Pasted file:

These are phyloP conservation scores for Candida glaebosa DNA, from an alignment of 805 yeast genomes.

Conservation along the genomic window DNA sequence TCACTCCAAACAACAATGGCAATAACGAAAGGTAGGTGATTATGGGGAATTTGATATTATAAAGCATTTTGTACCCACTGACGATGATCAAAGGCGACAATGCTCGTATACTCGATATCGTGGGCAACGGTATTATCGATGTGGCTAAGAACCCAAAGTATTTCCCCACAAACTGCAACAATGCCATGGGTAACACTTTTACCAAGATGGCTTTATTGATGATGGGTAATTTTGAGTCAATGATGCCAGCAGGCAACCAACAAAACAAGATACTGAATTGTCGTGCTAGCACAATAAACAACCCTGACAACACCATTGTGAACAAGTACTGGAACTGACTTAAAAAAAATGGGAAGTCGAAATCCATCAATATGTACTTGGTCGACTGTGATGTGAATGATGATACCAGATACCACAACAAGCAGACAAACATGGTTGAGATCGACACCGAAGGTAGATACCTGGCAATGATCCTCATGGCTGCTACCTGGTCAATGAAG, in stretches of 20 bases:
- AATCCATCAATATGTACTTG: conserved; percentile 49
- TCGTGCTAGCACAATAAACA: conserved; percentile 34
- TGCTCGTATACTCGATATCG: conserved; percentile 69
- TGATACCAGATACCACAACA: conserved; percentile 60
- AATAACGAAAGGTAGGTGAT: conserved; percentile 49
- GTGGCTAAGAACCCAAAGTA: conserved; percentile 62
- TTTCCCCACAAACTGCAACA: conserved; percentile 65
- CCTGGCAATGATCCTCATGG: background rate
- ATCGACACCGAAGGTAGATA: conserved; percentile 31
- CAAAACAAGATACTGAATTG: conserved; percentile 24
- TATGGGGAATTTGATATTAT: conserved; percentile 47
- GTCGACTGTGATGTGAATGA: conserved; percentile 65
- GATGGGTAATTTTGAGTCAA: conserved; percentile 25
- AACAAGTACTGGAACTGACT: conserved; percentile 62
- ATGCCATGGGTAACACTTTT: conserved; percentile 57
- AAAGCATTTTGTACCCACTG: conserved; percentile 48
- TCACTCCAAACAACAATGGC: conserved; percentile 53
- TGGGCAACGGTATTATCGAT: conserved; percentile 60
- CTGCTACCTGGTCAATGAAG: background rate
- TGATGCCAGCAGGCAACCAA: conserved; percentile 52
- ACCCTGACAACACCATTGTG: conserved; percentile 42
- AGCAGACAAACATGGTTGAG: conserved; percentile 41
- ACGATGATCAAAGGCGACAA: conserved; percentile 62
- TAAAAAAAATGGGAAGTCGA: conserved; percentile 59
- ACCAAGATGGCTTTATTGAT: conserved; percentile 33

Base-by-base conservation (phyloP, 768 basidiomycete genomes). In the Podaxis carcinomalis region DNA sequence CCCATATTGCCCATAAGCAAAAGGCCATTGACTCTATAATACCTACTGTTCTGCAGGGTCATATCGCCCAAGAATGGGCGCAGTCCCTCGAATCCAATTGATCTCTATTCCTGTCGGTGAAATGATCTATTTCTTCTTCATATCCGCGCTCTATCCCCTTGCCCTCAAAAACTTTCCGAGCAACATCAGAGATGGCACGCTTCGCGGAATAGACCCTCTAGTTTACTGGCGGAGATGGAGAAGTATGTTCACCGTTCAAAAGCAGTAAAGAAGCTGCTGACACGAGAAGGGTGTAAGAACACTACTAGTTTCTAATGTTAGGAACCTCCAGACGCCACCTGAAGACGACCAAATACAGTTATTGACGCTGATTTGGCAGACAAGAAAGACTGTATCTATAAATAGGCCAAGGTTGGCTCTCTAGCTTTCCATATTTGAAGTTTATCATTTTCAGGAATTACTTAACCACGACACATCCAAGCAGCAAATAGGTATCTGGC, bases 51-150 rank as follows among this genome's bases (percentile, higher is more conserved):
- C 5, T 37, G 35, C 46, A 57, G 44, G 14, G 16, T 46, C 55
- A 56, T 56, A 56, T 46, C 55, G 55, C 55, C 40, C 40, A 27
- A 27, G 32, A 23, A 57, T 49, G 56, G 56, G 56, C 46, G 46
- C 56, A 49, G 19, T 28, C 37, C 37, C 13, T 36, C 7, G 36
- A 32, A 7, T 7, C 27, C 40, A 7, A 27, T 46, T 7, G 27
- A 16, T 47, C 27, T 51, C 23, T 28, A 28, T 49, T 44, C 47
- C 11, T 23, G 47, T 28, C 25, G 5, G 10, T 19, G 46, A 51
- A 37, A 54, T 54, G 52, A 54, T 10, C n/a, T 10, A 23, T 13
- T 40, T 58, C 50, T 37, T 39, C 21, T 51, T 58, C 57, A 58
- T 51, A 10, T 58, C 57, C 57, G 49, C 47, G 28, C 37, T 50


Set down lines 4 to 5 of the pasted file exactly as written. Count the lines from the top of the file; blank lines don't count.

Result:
- TCGTGCTAGCACAATAAACA: conserved; percentile 34
- TGCTCGTATACTCGATATCG: conserved; percentile 69